Betrayals also has the distinction of being the first early Dell Babylon 5 book that gets the human characters mostly right. Garibaldi is suitably suspicious; Ivanova is neither an emotionless cypher nor a wisecrack machine; and Sheridan takes his duties seriously, but also demonstrates a sense of humor and humanity. All three of these core characters actually feel like the characters I've been watching in the episodes. In the earlier Dell books, only Garibaldi ever seemed to be captured correctly (with the difficult-to-capture Sheridan mostly ushered offstage by writers who weren't quite comfortable with him).
OK. That's enough "good," I think.
Though a few of the subplots had potential, had they been separated into into individual stories, trying to mix all these disparate ingredients together in a single bowl results not in a feast, but in an inedible gloop. It's difficult to maintain much interest in even the better-written subplots when, every five pages or so, the book switches to something completely different. Just as I find myself hooked by Larkin's fractured psyche, G'Kar and Na'Toth are stewing about the T'llin Primes. Just as something seems to be happening with the T'llin, Semana MacBride begins manipulating Londo and G'Kar in her confidence game. Just as the MacBride plot threatens to become amusing, Sheridan is receiving his orders about the President's niece. And so on... This isn't a novel, and - unfortunately - it isn't even a proper short story anthology. It's caught somewhere between the two, and the result is largely just a mess.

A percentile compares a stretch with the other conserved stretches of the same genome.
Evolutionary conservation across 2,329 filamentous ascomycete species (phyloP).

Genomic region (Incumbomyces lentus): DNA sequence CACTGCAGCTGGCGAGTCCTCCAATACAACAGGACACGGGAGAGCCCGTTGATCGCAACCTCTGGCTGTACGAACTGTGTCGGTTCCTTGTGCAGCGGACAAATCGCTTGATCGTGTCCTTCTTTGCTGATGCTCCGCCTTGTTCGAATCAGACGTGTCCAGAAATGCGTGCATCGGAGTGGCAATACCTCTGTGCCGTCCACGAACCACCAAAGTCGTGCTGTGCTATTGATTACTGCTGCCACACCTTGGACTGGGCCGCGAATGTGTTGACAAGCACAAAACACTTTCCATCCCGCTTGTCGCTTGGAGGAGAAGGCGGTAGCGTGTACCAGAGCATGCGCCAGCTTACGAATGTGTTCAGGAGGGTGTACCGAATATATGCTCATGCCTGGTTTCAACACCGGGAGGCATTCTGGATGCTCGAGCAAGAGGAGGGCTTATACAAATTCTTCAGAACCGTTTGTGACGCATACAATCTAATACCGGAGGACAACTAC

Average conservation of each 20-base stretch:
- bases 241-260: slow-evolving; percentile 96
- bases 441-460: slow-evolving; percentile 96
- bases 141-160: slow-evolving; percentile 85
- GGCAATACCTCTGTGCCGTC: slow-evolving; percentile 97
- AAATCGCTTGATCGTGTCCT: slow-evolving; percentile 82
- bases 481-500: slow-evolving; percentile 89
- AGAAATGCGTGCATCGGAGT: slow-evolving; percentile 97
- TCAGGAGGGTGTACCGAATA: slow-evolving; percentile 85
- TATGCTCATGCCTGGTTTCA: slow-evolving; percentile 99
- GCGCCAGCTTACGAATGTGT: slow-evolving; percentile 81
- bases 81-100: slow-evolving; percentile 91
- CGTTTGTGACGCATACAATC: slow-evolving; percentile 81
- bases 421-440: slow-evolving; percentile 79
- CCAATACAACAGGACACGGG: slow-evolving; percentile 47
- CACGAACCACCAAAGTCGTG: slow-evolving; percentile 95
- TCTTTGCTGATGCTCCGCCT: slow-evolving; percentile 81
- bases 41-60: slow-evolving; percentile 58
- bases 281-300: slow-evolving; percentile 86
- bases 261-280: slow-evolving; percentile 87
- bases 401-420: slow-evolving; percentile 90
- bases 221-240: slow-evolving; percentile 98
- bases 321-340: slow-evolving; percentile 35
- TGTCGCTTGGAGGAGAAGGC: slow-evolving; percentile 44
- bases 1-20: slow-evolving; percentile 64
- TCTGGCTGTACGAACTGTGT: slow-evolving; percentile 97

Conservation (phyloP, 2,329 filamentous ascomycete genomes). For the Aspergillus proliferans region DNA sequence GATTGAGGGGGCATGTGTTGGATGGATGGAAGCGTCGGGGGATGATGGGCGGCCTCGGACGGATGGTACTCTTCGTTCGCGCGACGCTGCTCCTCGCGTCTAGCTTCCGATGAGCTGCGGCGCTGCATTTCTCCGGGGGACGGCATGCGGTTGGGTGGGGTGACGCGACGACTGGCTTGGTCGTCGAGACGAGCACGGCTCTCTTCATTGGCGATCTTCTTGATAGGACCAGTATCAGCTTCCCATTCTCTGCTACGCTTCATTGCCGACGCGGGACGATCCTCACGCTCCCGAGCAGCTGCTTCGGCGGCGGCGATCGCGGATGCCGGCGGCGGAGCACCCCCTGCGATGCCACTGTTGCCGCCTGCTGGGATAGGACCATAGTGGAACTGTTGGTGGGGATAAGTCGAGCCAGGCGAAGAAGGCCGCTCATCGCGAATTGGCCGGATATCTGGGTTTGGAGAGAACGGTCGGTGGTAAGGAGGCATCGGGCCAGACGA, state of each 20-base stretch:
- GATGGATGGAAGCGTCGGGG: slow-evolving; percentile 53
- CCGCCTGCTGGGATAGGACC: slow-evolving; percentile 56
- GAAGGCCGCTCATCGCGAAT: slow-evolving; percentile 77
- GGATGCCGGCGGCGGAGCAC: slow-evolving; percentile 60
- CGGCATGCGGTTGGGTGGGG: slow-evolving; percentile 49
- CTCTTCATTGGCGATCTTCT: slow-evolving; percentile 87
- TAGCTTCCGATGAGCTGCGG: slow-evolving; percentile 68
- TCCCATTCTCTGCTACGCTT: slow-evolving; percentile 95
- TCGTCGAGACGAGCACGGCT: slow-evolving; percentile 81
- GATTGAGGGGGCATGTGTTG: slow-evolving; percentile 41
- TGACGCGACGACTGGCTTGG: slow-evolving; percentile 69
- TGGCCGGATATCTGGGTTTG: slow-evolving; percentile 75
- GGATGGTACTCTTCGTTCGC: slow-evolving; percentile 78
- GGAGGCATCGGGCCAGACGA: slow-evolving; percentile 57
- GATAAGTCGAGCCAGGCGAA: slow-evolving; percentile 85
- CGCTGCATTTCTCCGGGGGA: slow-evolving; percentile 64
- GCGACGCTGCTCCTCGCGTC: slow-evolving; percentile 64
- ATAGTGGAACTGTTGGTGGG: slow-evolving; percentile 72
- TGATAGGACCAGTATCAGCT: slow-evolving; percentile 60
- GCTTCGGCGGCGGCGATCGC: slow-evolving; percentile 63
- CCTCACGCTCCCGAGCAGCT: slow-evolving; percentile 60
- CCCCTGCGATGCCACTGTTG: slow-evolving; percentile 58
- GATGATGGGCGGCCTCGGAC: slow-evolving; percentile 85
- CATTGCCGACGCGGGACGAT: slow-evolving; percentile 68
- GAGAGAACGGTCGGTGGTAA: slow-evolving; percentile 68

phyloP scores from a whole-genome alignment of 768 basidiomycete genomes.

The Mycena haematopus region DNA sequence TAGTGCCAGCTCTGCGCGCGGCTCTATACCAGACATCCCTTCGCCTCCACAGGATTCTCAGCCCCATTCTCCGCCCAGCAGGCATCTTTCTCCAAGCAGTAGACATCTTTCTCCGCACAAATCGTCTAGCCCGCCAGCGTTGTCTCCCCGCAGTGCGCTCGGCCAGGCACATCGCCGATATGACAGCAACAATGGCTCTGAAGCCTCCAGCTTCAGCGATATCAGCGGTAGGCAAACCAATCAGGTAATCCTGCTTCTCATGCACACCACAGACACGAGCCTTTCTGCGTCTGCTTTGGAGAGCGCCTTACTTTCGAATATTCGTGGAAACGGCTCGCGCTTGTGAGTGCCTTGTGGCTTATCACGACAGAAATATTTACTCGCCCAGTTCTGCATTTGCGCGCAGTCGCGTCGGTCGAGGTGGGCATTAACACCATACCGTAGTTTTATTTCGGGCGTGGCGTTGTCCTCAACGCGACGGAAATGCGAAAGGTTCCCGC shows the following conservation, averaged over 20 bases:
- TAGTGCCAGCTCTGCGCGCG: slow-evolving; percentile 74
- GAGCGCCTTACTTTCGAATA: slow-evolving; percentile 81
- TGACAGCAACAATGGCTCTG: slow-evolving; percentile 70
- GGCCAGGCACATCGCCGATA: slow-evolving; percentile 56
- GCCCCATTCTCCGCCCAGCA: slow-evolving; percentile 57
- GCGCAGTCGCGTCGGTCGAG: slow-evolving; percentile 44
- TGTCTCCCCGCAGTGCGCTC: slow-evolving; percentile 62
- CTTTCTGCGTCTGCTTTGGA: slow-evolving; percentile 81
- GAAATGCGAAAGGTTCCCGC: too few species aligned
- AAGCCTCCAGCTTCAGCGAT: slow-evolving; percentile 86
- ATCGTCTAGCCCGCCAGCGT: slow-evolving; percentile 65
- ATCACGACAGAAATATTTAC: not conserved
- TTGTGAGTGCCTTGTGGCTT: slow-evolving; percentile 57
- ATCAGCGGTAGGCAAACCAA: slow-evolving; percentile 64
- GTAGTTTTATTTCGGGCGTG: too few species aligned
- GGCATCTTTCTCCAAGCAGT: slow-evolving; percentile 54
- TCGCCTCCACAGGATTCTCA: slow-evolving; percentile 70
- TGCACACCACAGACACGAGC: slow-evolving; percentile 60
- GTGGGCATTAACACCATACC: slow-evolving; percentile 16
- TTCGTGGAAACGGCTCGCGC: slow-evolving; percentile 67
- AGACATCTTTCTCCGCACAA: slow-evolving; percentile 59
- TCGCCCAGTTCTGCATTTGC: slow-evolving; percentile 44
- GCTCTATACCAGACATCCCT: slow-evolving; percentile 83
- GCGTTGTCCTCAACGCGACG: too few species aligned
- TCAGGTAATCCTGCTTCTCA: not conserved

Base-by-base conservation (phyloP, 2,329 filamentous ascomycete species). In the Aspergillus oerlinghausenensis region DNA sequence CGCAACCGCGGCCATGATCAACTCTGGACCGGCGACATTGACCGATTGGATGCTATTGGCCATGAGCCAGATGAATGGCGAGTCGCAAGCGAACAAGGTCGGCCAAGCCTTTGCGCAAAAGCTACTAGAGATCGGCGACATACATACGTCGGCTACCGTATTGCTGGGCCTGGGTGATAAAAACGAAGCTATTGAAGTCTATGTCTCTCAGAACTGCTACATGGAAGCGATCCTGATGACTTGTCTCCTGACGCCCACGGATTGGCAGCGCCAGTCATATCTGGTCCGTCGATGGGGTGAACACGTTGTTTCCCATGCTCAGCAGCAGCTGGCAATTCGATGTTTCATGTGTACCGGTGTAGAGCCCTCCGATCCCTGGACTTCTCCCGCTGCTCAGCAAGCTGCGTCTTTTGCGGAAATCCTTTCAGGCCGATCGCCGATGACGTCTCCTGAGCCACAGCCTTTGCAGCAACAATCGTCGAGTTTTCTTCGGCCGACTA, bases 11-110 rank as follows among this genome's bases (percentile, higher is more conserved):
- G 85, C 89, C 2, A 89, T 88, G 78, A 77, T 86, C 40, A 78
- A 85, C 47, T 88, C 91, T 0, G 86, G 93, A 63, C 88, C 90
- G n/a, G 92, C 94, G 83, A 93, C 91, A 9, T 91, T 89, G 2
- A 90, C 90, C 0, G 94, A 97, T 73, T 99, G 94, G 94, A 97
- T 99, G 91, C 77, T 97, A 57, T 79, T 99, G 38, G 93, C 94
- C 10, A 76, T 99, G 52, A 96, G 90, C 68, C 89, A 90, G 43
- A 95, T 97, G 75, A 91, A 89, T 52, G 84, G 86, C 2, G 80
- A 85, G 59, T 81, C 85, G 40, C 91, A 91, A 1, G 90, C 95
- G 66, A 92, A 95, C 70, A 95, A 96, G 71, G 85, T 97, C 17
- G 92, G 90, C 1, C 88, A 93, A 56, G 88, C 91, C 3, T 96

It doesn't help matters that the more-or-less central plot-line - the T'llin situation - is the book's single dullest feature. The T'llin are not portrayed distinctively in the slightest. Prime Phina and Prime Olorasin are flat, 2-dimensional constructs. Phina represents the radical voice, believing violence is the only possible answer to their people's situation; Olorasin represents the optimistic voice, believing that they should try to use diplomacy to enlist the aid of other races. These aren't characters, they're treatises. Worse, they aren't even consistent on that basis.